Slivered Yellow Moon (Just Write)

Tonight I saw a slivered yellow moon against a black sky. I wanted to stare at it for hours, and I might have if it weren't for the groceries in the back of the car and the constant compulsion to conform to social norms, one of which being that a late-30s mom isn't allowed to gawk at the moon for hours on end.

It's just that this was the same slivered yellow moon I watched rise half my life ago over a small lake in the Sierras. It was the last week of camp, and we staffers had just come from a party celebrating the end of the season. None of us seemed ready to say this was the end, so we built a fire and spread sleeping bags over the small stretch of the beach. We walked right into the cliche of scary stories and hysterical laughter over inside jokes that weren't nearly as funny and unforgettable as they felt that night.  Whenever there was a lull in the crackling of the fire, I heard the lapping of the lake against the shore.

We took turns talking until it was too late, and one by one everyone nodded off.

Except for me.

I couldn't sleep that night, and I have no idea why not, but I've never been so glad for insomnia. I watched the moon and its rippling reflection rise from the horizon of the lake to the top of the sky, and then I watched it fade into the sunrise before I fell asleep for a few hours underneath the morning light.

I woke up with a stiff ache in my neck and a dull ache for which I had no name. Now I know to call it nostalgia, this wishing to float back into previous scenes, all the while hurtling forward instead.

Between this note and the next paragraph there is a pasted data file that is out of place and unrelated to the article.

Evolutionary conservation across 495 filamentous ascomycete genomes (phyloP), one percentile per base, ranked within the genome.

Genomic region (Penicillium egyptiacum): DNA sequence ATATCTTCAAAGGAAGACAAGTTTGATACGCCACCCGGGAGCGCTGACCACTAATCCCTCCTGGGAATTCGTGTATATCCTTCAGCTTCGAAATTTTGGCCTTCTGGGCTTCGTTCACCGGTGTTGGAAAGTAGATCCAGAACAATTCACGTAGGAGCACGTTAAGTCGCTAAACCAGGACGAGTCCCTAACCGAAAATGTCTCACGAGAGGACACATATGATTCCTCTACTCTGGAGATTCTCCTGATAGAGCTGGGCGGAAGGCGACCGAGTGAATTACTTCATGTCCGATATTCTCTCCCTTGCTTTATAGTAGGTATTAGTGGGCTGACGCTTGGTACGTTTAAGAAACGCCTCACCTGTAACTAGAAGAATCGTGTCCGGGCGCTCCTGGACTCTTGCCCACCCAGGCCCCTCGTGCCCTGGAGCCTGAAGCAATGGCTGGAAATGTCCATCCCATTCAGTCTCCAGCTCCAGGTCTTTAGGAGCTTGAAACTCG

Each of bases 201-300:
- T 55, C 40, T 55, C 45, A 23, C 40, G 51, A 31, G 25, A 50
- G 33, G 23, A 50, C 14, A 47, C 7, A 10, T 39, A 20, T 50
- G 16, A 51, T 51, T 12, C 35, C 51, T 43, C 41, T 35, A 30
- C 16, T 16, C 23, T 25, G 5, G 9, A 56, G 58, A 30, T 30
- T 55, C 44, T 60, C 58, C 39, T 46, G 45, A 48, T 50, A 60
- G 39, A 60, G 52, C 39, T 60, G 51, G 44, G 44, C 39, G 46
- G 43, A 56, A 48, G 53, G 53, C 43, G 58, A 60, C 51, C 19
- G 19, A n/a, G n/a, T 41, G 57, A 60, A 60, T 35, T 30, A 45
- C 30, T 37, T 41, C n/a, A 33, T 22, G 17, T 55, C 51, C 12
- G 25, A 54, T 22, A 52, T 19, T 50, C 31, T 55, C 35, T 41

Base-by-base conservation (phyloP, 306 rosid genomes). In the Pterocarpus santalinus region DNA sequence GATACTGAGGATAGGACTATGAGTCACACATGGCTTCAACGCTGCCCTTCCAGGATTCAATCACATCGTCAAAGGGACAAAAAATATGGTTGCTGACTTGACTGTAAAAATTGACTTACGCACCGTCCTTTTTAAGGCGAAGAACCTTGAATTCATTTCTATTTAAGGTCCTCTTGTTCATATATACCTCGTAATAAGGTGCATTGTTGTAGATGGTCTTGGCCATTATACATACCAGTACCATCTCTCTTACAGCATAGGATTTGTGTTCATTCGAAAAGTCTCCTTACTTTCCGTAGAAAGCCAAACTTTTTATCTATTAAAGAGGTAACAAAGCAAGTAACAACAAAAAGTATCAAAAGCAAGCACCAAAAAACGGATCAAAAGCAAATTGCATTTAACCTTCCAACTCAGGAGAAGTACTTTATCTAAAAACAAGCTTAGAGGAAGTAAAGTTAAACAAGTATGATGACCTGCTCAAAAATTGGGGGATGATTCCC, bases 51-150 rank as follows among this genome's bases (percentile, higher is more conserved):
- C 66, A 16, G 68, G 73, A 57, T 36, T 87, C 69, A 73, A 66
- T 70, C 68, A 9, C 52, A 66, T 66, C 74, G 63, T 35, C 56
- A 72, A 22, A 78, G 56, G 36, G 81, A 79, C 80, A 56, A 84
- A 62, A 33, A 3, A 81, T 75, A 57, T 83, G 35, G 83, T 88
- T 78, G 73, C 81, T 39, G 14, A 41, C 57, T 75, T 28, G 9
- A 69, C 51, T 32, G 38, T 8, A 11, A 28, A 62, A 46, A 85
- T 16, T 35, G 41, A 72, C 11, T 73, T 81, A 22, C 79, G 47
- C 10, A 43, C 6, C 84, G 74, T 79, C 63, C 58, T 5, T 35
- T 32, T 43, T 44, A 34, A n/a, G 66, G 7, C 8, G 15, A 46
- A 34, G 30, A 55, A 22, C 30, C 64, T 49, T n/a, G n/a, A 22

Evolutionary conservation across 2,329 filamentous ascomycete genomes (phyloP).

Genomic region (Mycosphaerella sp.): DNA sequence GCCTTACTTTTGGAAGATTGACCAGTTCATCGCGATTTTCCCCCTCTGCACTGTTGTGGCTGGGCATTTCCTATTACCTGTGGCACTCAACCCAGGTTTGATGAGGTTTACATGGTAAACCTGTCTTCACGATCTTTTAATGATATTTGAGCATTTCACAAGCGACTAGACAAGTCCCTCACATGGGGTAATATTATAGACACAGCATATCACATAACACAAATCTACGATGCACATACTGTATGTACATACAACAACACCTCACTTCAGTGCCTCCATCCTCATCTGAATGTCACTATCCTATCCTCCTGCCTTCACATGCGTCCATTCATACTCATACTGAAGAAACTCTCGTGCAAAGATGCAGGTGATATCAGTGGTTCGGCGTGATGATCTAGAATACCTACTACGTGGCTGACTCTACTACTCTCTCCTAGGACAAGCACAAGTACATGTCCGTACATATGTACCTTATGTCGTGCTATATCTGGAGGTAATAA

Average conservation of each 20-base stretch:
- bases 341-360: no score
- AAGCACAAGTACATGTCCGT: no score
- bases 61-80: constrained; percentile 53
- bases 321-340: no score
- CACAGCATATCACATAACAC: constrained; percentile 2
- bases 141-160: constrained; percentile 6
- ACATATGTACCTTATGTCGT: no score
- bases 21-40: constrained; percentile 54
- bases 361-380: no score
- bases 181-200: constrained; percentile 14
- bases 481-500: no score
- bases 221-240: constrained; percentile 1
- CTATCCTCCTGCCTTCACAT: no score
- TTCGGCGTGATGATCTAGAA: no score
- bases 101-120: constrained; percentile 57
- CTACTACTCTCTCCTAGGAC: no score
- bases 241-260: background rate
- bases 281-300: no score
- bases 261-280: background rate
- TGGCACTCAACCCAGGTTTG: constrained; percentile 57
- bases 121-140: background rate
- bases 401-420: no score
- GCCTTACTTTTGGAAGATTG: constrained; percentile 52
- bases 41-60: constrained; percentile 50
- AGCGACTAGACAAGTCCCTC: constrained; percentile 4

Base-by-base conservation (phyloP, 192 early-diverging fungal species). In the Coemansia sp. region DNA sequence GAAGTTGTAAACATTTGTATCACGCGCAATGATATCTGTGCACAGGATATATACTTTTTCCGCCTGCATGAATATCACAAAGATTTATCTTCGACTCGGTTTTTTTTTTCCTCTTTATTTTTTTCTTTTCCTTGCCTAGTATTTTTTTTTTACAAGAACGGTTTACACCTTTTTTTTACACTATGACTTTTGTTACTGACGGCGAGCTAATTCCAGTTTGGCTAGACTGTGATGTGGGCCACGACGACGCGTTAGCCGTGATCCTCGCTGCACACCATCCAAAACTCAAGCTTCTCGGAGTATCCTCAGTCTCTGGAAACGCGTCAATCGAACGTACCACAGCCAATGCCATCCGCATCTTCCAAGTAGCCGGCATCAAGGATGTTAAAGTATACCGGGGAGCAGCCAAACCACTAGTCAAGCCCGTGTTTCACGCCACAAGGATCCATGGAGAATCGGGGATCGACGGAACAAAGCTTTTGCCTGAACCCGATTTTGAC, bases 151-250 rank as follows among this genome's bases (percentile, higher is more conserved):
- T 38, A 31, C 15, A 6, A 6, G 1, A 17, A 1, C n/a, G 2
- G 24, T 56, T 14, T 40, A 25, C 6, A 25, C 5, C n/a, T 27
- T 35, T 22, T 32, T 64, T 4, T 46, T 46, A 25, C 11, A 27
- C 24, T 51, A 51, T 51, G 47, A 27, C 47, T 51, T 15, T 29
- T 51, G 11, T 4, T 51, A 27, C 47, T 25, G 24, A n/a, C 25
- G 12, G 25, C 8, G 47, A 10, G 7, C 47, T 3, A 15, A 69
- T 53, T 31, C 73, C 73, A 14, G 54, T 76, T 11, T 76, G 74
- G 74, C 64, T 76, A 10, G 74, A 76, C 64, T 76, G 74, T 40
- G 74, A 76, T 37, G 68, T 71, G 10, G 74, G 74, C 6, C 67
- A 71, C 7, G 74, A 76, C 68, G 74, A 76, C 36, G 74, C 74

I didn't want to leave camp and its chronic scent of bug spray. I didn't want to stop breathing the smokiest fresh air you'll ever taste. I didn't want to let go of the waking up with dew on my hair, the lapping sound of the lake, this slivered yellow moon.


I drove home from the grocery store, scanning the sky to glimpse the moon through the windshield; and when it came into view again, I started to cry. I felt pathetic, like here I go again into this weak and skinless melancholy, hung up on a moon that takes me back two decades. But if I'm going to err (and I very obviously am), I suppose I'd rather it be from feeling too much and not too little.

The truth is, I am happy now, as happy as I've ever been. But that doesn't stop me from wishing I could skip back nineteen summers and spend another night under the spell of that slivered yellow moon.

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